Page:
It was an unspoken rule among yokai; one did not call attention to their…yokai-ness if one did not want to be hunted, harassed, or cursed with extremely bad luck.
I had a few minor complaints: there were a few plot holes that I wish had been filled in, and honestly the first four or five chapters were a little confusing for me as I figured out who was speaking and who was who. But honestly, these are so minor and so brief that they hardly bothered me at all.
Ultimately, this book is about friendship, bravery, and doing what is right instead of what is easy. It’s about being true to yourself and using what you have to get what you need. It’s about working together with all different kinds of people, and learning that accepting them can bring joy and wonder and new friends. I’ll leave you with my favorite quote from this book, and then I urge you to go preorder it immediately. You will not regret it.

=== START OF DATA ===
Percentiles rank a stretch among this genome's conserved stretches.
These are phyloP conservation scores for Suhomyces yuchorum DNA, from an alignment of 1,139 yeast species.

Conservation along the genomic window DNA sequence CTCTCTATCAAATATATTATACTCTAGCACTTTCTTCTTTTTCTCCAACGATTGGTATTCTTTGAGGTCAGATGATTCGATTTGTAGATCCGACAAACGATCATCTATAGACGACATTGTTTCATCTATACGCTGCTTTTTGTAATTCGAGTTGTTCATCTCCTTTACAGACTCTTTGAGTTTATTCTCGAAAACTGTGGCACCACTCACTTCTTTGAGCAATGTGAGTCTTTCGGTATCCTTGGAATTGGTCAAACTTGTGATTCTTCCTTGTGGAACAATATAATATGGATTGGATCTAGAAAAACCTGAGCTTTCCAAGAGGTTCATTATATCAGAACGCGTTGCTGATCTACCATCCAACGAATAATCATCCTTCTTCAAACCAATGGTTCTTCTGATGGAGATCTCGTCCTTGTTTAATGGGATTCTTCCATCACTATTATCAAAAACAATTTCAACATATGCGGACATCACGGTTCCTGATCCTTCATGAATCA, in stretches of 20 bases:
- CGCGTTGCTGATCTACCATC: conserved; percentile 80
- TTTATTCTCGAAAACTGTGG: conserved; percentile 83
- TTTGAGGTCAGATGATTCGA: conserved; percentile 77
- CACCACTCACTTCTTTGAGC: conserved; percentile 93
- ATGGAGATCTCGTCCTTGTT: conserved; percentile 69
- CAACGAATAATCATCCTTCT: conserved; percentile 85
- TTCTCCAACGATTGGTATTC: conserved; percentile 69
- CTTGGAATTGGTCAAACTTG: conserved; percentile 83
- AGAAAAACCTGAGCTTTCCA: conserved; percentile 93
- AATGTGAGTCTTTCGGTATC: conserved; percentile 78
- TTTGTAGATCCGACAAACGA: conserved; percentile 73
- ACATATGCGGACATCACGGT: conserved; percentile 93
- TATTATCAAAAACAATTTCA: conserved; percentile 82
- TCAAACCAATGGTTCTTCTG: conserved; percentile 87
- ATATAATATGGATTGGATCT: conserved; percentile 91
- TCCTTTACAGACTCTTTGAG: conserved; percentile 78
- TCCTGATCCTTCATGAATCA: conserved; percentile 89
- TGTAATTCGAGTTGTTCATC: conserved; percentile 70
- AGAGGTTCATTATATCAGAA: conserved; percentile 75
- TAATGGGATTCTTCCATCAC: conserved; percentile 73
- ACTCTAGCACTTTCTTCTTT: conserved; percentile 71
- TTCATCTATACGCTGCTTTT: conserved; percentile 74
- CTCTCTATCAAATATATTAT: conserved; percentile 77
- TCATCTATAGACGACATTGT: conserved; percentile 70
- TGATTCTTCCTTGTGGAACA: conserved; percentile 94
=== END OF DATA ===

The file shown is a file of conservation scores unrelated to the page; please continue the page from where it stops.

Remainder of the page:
Master Isao had a saying. He told me that the tiniest pebble, when dropped into a pond, will leave ripples that will grow and spread in ways we cannot comprehend.
Shadow of the Fox releases on October 2, 2018.
Buddy read with Melanie @ Meltotheany! Check out her page – she is the kindest soul and I’m so grateful for her friendship.
All quotes are taken from an ARC and are subject to change prior to publication.